She sometimes likes to address issues by taking an artistic approach. Even though she says she cannot paint, she enjoys knitting— especially “vaguely feminist-themed things.” Dr. Berg said she loves knitting because it relieves her general stress, and turns her anxiety into a useful object.
“I knit several pink hats for people,” she said. “But I actually learned to knit in the round not by making hats, but by making tiny uteruses.” The red-knit uterus on display on her desk is one of the many she has crafted.
“Once for a bachelorette party, I knit a dozen of these and we sold them instead of lollipops because let’s avoid sex jokes and let’s embrace the art of being a woman,” she said. “I like taking a resistant approach to different ideas.”
This summer, Dr. Berg will be co-editing a book with Dr. Olivia Conti, a rhetorical critic. She will also teach two summer courses for two days a week, starting next month. She will primarily be writing in her office and plans to spend the rest of her time cleaning her house, gardening, running and taking some “good ole’ me time.”
“I am thankful that she is one of my most trusted friends who always tells it like it is,” Larrea said. “Newman University is lucky to have her here as a faculty member with the expertise she brings in her field as well as the good heart that she has for our mission to transform society.”
A few final words
In my three years as a student at Newman, I have been privileged to form connections and relationships that I wouldn’t trade for any other college experience. Dr. Berg’s presence at Newman stands out for her ability to be fierce, to challenge students beyond the walls of the classroom and to be unapologetically herself every minute of every day.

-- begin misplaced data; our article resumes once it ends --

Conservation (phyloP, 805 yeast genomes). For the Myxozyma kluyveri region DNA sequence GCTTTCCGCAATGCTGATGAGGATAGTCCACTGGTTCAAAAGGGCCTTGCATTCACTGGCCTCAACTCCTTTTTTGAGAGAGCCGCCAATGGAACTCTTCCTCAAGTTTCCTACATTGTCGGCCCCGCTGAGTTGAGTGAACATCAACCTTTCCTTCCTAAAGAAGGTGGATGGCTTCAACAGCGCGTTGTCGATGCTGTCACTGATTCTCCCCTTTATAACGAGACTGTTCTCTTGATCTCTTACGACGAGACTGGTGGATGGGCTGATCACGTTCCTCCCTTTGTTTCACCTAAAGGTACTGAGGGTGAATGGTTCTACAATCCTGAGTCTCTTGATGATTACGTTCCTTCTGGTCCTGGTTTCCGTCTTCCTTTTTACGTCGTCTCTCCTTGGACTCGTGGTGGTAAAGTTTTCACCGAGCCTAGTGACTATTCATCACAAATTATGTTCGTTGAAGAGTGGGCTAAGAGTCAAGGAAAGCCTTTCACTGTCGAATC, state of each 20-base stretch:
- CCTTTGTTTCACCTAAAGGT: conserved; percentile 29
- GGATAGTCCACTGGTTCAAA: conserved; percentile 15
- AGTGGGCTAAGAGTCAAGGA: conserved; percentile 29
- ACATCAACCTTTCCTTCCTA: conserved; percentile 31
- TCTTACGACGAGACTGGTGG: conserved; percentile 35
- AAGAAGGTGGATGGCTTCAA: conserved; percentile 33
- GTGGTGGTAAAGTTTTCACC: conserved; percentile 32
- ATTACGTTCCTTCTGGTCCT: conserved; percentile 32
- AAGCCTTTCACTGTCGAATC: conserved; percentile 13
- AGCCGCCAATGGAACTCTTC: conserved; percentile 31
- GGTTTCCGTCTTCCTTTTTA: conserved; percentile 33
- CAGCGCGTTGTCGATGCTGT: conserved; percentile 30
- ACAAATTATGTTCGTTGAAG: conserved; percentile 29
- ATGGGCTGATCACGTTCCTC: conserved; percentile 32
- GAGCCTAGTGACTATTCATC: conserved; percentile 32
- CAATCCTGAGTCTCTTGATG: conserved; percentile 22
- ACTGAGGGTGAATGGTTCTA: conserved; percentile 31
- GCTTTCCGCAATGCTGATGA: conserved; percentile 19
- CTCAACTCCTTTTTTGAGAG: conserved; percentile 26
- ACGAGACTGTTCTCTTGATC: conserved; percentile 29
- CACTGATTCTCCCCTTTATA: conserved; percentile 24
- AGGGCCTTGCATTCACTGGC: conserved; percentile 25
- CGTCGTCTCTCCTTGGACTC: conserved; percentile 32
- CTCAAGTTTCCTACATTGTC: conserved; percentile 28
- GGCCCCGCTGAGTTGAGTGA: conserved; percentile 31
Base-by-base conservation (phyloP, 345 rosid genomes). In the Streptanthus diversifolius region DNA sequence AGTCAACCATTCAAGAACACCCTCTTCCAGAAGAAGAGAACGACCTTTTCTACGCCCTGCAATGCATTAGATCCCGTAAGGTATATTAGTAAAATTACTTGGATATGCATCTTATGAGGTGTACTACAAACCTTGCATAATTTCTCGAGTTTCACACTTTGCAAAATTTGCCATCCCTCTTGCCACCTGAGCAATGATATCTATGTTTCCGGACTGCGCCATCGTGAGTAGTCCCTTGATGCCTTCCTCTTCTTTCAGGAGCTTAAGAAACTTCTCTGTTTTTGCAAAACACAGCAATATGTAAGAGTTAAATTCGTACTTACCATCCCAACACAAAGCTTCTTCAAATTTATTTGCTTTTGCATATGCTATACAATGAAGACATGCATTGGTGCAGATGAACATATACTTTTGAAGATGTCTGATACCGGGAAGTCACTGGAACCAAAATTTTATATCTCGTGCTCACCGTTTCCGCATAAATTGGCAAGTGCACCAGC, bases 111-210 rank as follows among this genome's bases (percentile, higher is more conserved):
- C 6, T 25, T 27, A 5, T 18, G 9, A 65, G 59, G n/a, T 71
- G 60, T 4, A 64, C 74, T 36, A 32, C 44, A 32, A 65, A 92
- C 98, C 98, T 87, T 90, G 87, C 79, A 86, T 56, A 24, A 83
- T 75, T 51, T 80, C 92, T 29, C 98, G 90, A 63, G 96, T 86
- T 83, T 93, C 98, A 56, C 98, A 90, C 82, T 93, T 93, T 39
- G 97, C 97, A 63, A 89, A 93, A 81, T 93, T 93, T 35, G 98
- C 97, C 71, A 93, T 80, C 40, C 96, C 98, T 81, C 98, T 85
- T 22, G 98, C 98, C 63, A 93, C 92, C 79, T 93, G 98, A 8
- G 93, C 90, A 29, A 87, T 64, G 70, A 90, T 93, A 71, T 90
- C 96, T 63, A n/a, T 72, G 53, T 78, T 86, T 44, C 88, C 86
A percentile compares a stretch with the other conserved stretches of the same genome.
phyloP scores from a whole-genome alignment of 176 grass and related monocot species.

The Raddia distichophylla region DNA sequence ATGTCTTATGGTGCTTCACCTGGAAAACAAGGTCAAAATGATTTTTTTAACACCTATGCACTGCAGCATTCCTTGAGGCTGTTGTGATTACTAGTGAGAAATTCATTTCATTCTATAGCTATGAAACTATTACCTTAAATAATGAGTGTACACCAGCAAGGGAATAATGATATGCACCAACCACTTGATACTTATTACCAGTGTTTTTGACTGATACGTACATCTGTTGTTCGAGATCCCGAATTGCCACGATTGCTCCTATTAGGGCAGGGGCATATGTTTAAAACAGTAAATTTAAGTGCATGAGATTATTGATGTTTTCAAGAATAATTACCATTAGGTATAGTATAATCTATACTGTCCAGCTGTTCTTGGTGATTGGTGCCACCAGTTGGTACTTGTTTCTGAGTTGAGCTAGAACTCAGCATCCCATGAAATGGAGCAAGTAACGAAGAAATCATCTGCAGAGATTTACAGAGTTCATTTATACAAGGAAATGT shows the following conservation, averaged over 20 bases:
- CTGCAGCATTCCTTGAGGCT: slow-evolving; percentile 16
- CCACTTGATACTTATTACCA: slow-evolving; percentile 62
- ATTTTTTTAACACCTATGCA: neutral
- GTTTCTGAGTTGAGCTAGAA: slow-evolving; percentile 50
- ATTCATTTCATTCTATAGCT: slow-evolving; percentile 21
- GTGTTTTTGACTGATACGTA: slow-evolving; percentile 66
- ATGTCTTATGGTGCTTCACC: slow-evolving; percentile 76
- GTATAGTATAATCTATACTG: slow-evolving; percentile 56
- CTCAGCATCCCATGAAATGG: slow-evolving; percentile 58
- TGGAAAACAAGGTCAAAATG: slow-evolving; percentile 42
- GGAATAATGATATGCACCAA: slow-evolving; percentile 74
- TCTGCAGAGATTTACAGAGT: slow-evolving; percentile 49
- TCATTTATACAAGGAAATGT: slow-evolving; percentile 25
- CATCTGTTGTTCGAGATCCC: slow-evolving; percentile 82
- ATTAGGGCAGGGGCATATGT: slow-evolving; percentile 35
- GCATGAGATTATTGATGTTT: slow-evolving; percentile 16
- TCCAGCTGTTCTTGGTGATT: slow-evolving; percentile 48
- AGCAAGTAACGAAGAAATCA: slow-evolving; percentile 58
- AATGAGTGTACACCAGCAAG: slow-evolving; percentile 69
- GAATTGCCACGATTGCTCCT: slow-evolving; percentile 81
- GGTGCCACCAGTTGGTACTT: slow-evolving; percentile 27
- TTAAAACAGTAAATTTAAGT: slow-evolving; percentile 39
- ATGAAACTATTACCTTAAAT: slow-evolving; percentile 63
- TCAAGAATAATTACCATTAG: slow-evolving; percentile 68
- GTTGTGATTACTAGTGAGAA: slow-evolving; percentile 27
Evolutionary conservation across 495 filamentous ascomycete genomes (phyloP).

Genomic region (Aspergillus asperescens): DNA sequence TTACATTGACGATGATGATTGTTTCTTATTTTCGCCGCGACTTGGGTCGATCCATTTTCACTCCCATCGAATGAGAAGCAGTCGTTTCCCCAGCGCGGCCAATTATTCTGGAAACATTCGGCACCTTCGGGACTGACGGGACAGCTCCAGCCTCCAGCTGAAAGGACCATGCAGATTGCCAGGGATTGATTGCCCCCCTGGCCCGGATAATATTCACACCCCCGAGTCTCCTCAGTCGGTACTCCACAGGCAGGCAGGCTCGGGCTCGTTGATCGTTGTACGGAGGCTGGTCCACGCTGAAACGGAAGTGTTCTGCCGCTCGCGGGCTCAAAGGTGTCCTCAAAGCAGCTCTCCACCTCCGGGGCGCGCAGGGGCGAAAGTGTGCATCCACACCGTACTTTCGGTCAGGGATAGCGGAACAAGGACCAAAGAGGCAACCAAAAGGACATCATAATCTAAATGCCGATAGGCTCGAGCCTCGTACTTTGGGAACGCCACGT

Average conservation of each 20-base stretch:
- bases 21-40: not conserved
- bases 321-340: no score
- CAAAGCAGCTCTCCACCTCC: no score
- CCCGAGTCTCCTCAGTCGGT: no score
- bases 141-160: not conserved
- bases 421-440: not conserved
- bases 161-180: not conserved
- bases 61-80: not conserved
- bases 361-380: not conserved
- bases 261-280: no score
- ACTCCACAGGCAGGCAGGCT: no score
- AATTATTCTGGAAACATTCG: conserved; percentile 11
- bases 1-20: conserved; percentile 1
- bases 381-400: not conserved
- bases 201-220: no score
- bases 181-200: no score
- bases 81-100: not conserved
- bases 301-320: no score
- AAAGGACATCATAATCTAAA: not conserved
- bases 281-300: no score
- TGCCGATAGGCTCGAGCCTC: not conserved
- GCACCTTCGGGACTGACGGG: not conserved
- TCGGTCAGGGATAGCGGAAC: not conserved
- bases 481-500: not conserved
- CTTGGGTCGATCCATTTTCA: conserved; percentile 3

She wasn’t afraid to call someone out when he or she was being unjust or when they handed in work that was sub-par. She drew the best out of people by sharing her personal stories, theories and other insights, and created an environment that helped others feel comfortable enough to share their own.
She inspired others to not only reach their full potential as students and professors but as people. She was a daughter, a mother, a sister, a friend, an ally, an advisor, a professor and way more — and in my experience, she somehow managed to exceed her potential in every single one of these categories.
Dr. Berg may be physically gone, but her spirit continues to shine on this campus and on those who had the beautiful opportunity to meet her. I hope she catches a glimpse as to just how many individuals she has inspired to share their own vibrance, both directly and indirectly, because thanks to her — we will.